The Grand Tour (2013-15)

film, 15 minutes

The Grand Tour is a short film that deals with issues of memory, reconstruction and sampling media. The starting point for the film is a box of old photos of my late father’s trips to various summer language schools in Europe at the beginning of the 1960s — photographs that were taken in Berlin, Vienna, Barcelona and Tuscany. At the heart of the project lies the idea of unrecoverable loss: the loss of my father and the knowledge he possessed about what happened on these trips, as well as the loss of information that is the result of ‘poor sampling’. The box of photos goes far beyond a traditionally captured film, or even a time-lapse film in terms of its gappiness, and we might imagine that the irregular spans of time that lie between each photo are filled with whole undocumented chunks of my father’s story. Much of the film is concerned with a kind of futile attempt at reconstituting a whole from this sparse set of samples. The film was first screened in April 2016 at the DAAD Gallery, Berlin.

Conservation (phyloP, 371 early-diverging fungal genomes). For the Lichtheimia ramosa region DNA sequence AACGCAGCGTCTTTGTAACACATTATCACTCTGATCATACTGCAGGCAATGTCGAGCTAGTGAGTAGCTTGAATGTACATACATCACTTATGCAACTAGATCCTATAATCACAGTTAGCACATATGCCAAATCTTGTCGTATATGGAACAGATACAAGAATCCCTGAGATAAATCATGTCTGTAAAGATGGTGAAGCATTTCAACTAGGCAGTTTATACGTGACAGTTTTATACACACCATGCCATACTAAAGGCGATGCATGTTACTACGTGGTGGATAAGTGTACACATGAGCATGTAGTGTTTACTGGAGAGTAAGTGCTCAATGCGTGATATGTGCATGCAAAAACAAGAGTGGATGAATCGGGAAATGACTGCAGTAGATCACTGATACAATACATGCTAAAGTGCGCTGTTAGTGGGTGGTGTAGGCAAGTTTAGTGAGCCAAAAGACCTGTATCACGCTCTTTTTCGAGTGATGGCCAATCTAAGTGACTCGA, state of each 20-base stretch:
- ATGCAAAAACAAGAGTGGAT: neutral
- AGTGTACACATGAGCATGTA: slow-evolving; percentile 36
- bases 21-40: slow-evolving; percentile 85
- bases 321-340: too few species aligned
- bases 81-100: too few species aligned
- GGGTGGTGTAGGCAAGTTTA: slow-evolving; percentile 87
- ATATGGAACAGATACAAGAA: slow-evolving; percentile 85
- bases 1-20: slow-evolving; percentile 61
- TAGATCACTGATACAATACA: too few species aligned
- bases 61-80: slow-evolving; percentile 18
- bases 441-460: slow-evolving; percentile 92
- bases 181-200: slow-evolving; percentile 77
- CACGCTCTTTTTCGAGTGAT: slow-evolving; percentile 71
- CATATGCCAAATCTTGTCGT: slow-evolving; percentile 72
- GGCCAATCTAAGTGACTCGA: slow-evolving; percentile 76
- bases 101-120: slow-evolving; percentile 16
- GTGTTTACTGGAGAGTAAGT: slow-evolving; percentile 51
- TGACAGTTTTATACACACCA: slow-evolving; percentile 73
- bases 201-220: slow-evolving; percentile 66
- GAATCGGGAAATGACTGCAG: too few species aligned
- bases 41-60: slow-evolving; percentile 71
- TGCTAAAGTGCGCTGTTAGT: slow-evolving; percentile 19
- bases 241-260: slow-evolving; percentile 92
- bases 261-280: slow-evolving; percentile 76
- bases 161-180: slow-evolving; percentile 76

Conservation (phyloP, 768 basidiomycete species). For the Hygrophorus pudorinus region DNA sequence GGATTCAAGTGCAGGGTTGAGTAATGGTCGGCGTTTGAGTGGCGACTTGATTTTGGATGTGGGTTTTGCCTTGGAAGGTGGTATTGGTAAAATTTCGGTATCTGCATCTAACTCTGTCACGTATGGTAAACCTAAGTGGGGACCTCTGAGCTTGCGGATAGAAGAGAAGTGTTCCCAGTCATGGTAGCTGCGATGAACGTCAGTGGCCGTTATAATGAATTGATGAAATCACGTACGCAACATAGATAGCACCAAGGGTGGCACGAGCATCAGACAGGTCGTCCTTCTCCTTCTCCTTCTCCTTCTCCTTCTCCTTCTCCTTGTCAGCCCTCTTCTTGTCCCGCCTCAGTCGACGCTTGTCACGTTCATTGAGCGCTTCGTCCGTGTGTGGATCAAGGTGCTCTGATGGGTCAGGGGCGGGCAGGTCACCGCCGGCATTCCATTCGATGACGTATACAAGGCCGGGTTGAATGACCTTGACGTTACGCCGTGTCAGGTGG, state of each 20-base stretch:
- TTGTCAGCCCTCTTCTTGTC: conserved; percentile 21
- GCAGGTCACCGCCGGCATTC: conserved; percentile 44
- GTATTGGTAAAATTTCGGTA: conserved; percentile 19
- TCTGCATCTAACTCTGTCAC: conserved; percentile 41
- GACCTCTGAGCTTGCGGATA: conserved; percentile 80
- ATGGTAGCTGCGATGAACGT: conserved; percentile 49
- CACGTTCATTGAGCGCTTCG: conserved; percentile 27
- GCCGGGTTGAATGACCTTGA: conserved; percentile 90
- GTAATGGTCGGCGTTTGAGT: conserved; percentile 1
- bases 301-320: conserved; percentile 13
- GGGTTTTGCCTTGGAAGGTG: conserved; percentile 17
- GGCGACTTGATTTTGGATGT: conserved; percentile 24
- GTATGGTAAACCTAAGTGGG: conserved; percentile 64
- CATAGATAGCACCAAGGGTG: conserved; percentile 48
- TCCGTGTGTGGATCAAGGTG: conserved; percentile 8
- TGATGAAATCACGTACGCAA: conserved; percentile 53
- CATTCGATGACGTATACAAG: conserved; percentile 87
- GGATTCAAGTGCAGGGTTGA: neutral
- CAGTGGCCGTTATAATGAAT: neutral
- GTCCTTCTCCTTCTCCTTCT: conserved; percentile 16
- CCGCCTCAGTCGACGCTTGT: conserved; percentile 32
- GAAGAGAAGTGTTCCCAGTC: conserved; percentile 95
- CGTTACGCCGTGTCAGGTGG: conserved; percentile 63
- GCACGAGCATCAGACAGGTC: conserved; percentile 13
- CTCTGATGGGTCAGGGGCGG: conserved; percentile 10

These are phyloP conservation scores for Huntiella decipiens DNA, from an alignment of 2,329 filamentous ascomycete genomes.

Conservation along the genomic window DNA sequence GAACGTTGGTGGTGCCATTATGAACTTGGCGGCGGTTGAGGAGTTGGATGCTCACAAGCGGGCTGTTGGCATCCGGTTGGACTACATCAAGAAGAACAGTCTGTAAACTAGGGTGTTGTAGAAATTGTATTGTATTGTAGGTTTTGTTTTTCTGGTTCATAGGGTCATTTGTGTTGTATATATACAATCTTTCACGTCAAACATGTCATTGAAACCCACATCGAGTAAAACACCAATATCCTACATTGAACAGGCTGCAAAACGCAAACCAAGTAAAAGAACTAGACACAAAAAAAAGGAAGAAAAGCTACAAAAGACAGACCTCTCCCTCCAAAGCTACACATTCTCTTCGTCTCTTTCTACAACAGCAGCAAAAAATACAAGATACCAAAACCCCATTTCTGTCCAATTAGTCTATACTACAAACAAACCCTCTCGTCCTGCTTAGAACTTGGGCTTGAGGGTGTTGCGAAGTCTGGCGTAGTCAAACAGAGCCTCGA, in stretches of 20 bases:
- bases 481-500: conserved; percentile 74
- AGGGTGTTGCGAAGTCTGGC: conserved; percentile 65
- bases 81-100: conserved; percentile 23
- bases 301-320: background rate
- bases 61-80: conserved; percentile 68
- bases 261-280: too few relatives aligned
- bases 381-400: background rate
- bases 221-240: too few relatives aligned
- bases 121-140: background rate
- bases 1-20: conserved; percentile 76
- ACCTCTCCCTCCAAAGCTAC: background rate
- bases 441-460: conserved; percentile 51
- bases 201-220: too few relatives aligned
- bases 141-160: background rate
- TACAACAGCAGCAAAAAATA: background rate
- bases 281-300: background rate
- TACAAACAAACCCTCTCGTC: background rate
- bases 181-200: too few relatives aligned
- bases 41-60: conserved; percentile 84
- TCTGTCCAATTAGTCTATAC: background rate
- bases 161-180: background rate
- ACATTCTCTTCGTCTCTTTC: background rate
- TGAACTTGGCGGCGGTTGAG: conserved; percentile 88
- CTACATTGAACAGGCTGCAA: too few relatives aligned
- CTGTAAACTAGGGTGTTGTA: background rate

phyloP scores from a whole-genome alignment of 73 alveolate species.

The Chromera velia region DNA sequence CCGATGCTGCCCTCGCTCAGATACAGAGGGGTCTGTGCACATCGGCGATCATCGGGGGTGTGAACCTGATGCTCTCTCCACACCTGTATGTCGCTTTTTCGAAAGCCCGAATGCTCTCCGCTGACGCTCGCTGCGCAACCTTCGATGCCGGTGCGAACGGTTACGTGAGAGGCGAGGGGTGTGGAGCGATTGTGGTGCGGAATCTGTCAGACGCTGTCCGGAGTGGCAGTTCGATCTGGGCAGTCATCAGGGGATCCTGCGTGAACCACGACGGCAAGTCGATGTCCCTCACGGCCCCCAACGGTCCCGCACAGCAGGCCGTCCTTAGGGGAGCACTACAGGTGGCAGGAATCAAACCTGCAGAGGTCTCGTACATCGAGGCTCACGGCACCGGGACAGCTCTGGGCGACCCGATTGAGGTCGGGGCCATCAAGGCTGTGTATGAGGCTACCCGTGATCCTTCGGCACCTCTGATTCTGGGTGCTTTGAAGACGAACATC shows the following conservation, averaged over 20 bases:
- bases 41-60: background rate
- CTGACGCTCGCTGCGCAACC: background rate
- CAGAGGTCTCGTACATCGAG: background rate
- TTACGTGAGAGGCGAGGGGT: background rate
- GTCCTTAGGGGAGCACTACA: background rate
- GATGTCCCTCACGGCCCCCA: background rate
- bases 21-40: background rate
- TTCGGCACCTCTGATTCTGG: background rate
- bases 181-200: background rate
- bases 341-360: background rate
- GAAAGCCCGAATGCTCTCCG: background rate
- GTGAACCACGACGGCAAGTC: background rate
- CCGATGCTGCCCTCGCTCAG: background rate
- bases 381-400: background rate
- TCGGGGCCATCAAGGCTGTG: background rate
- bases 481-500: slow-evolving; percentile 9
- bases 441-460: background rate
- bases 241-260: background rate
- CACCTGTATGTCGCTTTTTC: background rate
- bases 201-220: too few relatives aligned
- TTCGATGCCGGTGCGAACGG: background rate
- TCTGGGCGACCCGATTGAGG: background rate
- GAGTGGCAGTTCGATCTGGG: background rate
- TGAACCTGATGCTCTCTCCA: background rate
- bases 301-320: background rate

Long slow sweep (2016)

three-channel video installation, 7 minutes

Long slow sweep (2016) is an installation concerned with the way that issues of time and space can be embedded in the audio and visual. The starting point for the piece is a panoramic photograph from 1946 of the students and teachers at the Royal Liberty School in Romford, Essex. These kind of panoramic shots, though they appear, like normal photographs, to be the work of a moment, actually took several seconds to make since a specially built camera had to be slowly rotated on a pivot in order to capture the entire scene. The three films scanning horizontally through the rows of pupils, attempt to introduce this element of invisible time back into our experience of the image. Every now and again this jerky movement across the surface of the photograph is paused in order to give us the opportunity to consider individuals in the sea of faces, and to wonder what became of them (in fact the artist’s own father appears briefly at 6’30”, then aged fifteen). The sound that accompanies the films is the song “Wish me luck as you wave me goodbye” by the popular British singer and performer Gracie Fields. Here too we scan through, occasionally pausing on and extending a brief moment of harmony, a sung vowel, or the grit of noise found in a consonant or onset of a note. The piece was first shown in the foyer of L'Auditori, Barcelona as part of the Sampler Sèries.